Slow down, observe, listen. At Colorado Academy, there are soaring, chirping, and fluttering rewards in taking that moment. Birds—attracted to our trees, grounds, and pond—flock to our beautiful campus.
Middle Schoolers now have a new appreciation for the wide variety of bird life in their midst—with the introduction of the Birding Club. During advisory time, students have been able to escape their screens and take leisurely walks to view, listen to, and identify birds they see.
“The Birding Club has been a nice way to have students tune into their surroundings,” says Forbes Cone, CA Director of Experiential Education. “Some of them have been going to CA since Kindergarten, but have never taken the time to pay attention to wildlife all around. An unexpected benefit has been the calm that I sense in our students as they search for birds and listen attentively for their calls.”
Seventh Grader Laura Noyes has loved birds since Lower School and has collected a mini library of bird books at home. Being part of the Birding Club has taught her more about identifying bird songs. She also appreciates being outside and relaxing while looking for birds. “You can do it wherever you are. It’s helped me remember that there is something to do during a pandemic!” she says.
The Birding Club has motivated Sixth Grader Alegría Monterroso to notice birds in her backyard and neighborhood. “I love all the shapes and colors, but most of all I love the sounds,” she says. The Club uses the free Merlin Bird ID app, developed by the Cornell Lab of Ornithology to help identify birds by sight and sound. “I learned that a bird doesn’t have just one song or pitch.”
Ian and Becci Marzonie, husband and wife, and beloved CA staff members, started the club. “We are super lucky to have such a great area for birdwatching,” Ian says, noting the many species discovered on outings with students. “We’ve seen Northern Flickers, House Finches, Black-Capped Chickadees, Song Sparrows, Dark-Eyed Juncos, Blue Jays, and my personal favorite, the Downy Woodpecker. On Woody’s Pond, we also get to see waterfowl such as Mallards, Northern Shovelers, the Hooded Merganser, and of course our famous CA residents, the Canada Geese! We also had a sharp-eyed student birder spot a Belted Kingfisher in the trees of Woody’s Pond.”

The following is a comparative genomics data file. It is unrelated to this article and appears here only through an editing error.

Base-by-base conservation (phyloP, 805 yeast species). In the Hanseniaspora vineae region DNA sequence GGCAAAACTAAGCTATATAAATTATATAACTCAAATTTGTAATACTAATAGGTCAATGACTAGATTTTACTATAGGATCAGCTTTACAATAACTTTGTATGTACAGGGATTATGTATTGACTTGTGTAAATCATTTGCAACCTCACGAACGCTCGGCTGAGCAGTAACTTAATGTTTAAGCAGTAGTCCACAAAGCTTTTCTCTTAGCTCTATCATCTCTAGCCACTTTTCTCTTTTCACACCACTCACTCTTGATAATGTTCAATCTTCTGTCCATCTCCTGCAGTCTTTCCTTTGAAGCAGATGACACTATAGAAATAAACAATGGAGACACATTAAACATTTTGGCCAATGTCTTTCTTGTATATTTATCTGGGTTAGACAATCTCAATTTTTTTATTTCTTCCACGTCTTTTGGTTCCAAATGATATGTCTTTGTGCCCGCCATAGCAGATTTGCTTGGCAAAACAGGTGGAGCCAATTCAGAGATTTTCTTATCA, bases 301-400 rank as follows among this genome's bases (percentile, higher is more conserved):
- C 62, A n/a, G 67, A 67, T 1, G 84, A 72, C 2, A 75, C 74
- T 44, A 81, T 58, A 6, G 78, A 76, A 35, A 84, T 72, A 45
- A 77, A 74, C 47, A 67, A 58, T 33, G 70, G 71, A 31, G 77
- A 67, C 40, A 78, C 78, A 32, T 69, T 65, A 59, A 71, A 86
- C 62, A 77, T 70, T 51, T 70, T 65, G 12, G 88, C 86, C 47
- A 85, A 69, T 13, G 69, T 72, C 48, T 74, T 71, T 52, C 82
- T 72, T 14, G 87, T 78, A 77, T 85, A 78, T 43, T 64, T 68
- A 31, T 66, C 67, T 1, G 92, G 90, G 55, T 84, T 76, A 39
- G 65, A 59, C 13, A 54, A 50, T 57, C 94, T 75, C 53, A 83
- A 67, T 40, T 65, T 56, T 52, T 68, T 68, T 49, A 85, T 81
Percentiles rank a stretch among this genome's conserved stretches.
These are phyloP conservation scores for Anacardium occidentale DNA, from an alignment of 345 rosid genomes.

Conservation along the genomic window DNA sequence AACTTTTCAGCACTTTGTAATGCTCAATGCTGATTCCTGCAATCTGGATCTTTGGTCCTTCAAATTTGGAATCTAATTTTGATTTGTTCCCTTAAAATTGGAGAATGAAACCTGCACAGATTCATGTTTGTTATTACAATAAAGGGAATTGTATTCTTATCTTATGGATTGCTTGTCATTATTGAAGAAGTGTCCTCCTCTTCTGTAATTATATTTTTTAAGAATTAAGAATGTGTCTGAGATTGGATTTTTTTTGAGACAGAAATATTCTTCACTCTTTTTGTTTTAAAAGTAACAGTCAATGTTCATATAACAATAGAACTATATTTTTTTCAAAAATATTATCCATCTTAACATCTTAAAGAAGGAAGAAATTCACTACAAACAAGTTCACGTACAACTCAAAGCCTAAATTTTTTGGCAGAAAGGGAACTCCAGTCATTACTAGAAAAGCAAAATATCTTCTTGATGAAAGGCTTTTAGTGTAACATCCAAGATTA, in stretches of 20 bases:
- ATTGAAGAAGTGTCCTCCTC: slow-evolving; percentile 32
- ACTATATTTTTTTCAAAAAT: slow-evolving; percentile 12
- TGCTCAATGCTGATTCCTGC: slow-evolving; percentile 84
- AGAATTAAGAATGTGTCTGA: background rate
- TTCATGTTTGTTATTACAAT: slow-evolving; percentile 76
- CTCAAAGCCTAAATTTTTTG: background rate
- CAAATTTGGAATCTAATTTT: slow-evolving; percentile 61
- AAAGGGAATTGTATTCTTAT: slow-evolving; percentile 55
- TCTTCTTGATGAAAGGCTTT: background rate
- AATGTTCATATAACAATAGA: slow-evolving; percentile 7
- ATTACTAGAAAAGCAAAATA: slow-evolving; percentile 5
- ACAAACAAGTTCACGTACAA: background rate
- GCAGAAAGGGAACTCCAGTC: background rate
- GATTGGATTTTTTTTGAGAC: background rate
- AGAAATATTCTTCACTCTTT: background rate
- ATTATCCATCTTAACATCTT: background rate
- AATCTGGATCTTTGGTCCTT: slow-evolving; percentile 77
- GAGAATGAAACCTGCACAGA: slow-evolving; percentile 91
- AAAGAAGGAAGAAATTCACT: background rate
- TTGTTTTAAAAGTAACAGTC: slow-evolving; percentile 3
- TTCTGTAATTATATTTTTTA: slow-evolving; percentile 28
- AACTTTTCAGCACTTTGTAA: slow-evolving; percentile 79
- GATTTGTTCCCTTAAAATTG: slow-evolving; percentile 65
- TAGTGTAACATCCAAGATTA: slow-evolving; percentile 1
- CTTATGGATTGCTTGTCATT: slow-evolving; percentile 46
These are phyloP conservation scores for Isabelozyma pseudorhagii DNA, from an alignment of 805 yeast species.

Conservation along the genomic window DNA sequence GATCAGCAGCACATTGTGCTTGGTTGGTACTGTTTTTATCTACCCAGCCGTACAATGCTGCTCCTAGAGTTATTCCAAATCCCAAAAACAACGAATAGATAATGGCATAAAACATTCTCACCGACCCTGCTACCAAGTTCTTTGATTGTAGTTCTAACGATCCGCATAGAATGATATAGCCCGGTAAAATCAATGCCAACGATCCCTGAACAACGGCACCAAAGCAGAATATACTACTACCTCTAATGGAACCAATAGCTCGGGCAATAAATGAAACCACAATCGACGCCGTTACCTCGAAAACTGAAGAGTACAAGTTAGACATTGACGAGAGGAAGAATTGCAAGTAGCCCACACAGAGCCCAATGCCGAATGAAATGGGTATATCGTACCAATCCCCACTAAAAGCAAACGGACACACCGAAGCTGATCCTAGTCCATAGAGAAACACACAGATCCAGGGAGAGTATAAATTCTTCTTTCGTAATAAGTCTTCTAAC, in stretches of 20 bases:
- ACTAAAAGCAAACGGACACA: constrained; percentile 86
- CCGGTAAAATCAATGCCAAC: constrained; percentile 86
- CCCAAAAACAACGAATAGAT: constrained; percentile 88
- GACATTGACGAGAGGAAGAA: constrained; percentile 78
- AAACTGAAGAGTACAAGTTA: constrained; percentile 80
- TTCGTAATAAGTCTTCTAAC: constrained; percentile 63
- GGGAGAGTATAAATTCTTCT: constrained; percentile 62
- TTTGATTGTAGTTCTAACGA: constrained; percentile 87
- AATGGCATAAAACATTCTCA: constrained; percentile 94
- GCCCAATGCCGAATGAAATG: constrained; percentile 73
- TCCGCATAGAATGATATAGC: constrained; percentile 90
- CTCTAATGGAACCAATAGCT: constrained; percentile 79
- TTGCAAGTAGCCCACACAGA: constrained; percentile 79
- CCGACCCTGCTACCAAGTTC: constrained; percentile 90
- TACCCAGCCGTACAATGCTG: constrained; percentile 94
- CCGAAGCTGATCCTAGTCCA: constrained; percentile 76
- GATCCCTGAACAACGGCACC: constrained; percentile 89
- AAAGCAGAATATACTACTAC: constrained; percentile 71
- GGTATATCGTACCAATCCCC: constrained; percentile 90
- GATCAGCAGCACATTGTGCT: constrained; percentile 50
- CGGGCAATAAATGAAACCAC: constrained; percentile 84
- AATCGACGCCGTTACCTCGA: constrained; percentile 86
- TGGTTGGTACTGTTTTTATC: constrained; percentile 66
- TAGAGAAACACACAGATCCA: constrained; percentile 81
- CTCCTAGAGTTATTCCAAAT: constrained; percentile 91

On a recent birding excursion, the budding ornithologists saw a Red-Tailed Hawk perched up-close on the fence near Wright Field. The hawk stayed there for about 10 minutes, which Ian says is highly unusual. “It’s not very often that they will sit for that long, especially with an audience of Middle Schoolers.”
Ian hopes the club will help students gain a deeper connection with nature and realize the importance of being good stewards of wild places. Part of the Birding Club discussions focus on education, including learning about declining populations, due to human factors like habitat loss and pesticides.
Exposing students to birds through the Birding Club or backyard feeders allows them to appreciate their diversity. With more than 500 species in Colorado, Ian says they can then take their interest to the next level by beginning their “life list” of sightings. Project FeederWatch—also through Cornell—can jumpstart this process by providing posters of common regional birds to help with identification.
“I think the coolest thing is how excited they get when they successfully ID a bird,” Ian says, which can be done by ear as well as sight. “This is a great activity for families to participate in together.”
“Once a person gets into birding, people around them start to get interested too,” Alegría says. “Less than a week after I started, my mom got excited to look for birds with me.”
Students interested in joining the Birding Club should reach out to Forbes Cone.